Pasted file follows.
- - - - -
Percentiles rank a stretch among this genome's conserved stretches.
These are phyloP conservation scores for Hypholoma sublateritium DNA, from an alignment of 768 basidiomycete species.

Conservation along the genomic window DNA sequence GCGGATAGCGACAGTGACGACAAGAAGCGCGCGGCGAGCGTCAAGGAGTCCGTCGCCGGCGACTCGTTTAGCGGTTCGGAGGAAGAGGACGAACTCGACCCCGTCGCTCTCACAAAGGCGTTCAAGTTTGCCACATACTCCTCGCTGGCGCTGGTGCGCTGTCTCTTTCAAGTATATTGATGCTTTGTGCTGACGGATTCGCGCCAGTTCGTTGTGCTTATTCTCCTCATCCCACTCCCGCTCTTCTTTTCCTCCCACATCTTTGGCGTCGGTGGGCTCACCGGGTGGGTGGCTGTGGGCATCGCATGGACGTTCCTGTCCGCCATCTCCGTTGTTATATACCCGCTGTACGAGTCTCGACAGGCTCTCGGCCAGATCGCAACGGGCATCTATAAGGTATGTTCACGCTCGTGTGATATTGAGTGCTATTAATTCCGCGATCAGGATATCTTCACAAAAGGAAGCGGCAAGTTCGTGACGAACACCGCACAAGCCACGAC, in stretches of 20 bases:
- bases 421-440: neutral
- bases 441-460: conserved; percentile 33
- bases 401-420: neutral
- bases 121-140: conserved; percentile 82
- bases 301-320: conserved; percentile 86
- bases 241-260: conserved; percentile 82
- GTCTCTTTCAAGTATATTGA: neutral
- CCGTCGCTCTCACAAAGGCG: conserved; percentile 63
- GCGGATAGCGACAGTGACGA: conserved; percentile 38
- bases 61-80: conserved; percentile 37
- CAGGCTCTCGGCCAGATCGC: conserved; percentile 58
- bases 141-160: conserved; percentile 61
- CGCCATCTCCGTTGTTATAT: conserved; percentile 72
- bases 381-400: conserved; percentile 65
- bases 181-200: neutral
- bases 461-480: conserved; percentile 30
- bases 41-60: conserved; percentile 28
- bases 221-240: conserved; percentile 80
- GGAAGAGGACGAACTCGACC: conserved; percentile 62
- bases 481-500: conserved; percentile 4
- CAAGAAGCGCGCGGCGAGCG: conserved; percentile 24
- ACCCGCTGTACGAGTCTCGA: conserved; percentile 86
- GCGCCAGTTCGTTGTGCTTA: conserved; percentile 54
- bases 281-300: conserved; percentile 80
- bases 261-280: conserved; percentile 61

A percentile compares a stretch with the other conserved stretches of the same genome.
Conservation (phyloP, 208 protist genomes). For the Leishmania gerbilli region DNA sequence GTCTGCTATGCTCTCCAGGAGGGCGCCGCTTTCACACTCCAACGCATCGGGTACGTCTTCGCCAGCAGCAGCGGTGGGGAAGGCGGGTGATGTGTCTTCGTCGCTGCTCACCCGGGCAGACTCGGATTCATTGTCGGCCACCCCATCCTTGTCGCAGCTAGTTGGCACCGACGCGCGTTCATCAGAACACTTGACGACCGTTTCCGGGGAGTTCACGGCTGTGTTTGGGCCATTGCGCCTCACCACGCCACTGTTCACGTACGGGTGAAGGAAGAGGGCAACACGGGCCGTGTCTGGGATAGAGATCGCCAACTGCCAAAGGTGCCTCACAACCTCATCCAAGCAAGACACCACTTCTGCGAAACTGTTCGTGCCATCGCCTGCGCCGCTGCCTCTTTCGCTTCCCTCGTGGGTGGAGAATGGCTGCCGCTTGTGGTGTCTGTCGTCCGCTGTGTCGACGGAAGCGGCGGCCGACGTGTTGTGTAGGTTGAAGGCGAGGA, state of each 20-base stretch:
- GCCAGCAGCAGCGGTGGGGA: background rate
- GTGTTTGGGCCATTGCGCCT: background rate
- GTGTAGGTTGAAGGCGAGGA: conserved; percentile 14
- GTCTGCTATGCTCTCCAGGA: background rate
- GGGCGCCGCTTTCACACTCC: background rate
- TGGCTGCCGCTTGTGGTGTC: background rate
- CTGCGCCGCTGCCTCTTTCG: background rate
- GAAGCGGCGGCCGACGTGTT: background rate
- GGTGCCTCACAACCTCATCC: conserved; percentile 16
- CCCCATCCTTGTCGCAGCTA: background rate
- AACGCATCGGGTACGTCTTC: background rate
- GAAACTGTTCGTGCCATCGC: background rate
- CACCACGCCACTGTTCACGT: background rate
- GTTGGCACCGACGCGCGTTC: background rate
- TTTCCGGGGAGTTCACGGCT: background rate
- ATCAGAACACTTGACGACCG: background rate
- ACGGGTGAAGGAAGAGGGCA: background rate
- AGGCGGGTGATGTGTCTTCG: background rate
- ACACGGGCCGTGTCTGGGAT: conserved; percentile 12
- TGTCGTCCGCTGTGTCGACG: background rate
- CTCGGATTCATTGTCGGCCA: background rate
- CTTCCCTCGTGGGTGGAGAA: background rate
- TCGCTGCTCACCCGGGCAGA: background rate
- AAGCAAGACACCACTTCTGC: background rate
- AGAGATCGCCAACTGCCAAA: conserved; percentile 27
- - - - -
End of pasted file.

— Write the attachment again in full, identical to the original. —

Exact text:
Percentiles rank a stretch among this genome's conserved stretches.
These are phyloP conservation scores for Hypholoma sublateritium DNA, from an alignment of 768 basidiomycete species.

Conservation along the genomic window DNA sequence GCGGATAGCGACAGTGACGACAAGAAGCGCGCGGCGAGCGTCAAGGAGTCCGTCGCCGGCGACTCGTTTAGCGGTTCGGAGGAAGAGGACGAACTCGACCCCGTCGCTCTCACAAAGGCGTTCAAGTTTGCCACATACTCCTCGCTGGCGCTGGTGCGCTGTCTCTTTCAAGTATATTGATGCTTTGTGCTGACGGATTCGCGCCAGTTCGTTGTGCTTATTCTCCTCATCCCACTCCCGCTCTTCTTTTCCTCCCACATCTTTGGCGTCGGTGGGCTCACCGGGTGGGTGGCTGTGGGCATCGCATGGACGTTCCTGTCCGCCATCTCCGTTGTTATATACCCGCTGTACGAGTCTCGACAGGCTCTCGGCCAGATCGCAACGGGCATCTATAAGGTATGTTCACGCTCGTGTGATATTGAGTGCTATTAATTCCGCGATCAGGATATCTTCACAAAAGGAAGCGGCAAGTTCGTGACGAACACCGCACAAGCCACGAC, in stretches of 20 bases:
- bases 421-440: neutral
- bases 441-460: conserved; percentile 33
- bases 401-420: neutral
- bases 121-140: conserved; percentile 82
- bases 301-320: conserved; percentile 86
- bases 241-260: conserved; percentile 82
- GTCTCTTTCAAGTATATTGA: neutral
- CCGTCGCTCTCACAAAGGCG: conserved; percentile 63
- GCGGATAGCGACAGTGACGA: conserved; percentile 38
- bases 61-80: conserved; percentile 37
- CAGGCTCTCGGCCAGATCGC: conserved; percentile 58
- bases 141-160: conserved; percentile 61
- CGCCATCTCCGTTGTTATAT: conserved; percentile 72
- bases 381-400: conserved; percentile 65
- bases 181-200: neutral
- bases 461-480: conserved; percentile 30
- bases 41-60: conserved; percentile 28
- bases 221-240: conserved; percentile 80
- GGAAGAGGACGAACTCGACC: conserved; percentile 62
- bases 481-500: conserved; percentile 4
- CAAGAAGCGCGCGGCGAGCG: conserved; percentile 24
- ACCCGCTGTACGAGTCTCGA: conserved; percentile 86
- GCGCCAGTTCGTTGTGCTTA: conserved; percentile 54
- bases 281-300: conserved; percentile 80
- bases 261-280: conserved; percentile 61

A percentile compares a stretch with the other conserved stretches of the same genome.
Conservation (phyloP, 208 protist genomes). For the Leishmania gerbilli region DNA sequence GTCTGCTATGCTCTCCAGGAGGGCGCCGCTTTCACACTCCAACGCATCGGGTACGTCTTCGCCAGCAGCAGCGGTGGGGAAGGCGGGTGATGTGTCTTCGTCGCTGCTCACCCGGGCAGACTCGGATTCATTGTCGGCCACCCCATCCTTGTCGCAGCTAGTTGGCACCGACGCGCGTTCATCAGAACACTTGACGACCGTTTCCGGGGAGTTCACGGCTGTGTTTGGGCCATTGCGCCTCACCACGCCACTGTTCACGTACGGGTGAAGGAAGAGGGCAACACGGGCCGTGTCTGGGATAGAGATCGCCAACTGCCAAAGGTGCCTCACAACCTCATCCAAGCAAGACACCACTTCTGCGAAACTGTTCGTGCCATCGCCTGCGCCGCTGCCTCTTTCGCTTCCCTCGTGGGTGGAGAATGGCTGCCGCTTGTGGTGTCTGTCGTCCGCTGTGTCGACGGAAGCGGCGGCCGACGTGTTGTGTAGGTTGAAGGCGAGGA, state of each 20-base stretch:
- GCCAGCAGCAGCGGTGGGGA: background rate
- GTGTTTGGGCCATTGCGCCT: background rate
- GTGTAGGTTGAAGGCGAGGA: conserved; percentile 14
- GTCTGCTATGCTCTCCAGGA: background rate
- GGGCGCCGCTTTCACACTCC: background rate
- TGGCTGCCGCTTGTGGTGTC: background rate
- CTGCGCCGCTGCCTCTTTCG: background rate
- GAAGCGGCGGCCGACGTGTT: background rate
- GGTGCCTCACAACCTCATCC: conserved; percentile 16
- CCCCATCCTTGTCGCAGCTA: background rate
- AACGCATCGGGTACGTCTTC: background rate
- GAAACTGTTCGTGCCATCGC: background rate
- CACCACGCCACTGTTCACGT: background rate
- GTTGGCACCGACGCGCGTTC: background rate
- TTTCCGGGGAGTTCACGGCT: background rate
- ATCAGAACACTTGACGACCG: background rate
- ACGGGTGAAGGAAGAGGGCA: background rate
- AGGCGGGTGATGTGTCTTCG: background rate
- ACACGGGCCGTGTCTGGGAT: conserved; percentile 12
- TGTCGTCCGCTGTGTCGACG: background rate
- CTCGGATTCATTGTCGGCCA: background rate
- CTTCCCTCGTGGGTGGAGAA: background rate
- TCGCTGCTCACCCGGGCAGA: background rate
- AAGCAAGACACCACTTCTGC: background rate
- AGAGATCGCCAACTGCCAAA: conserved; percentile 27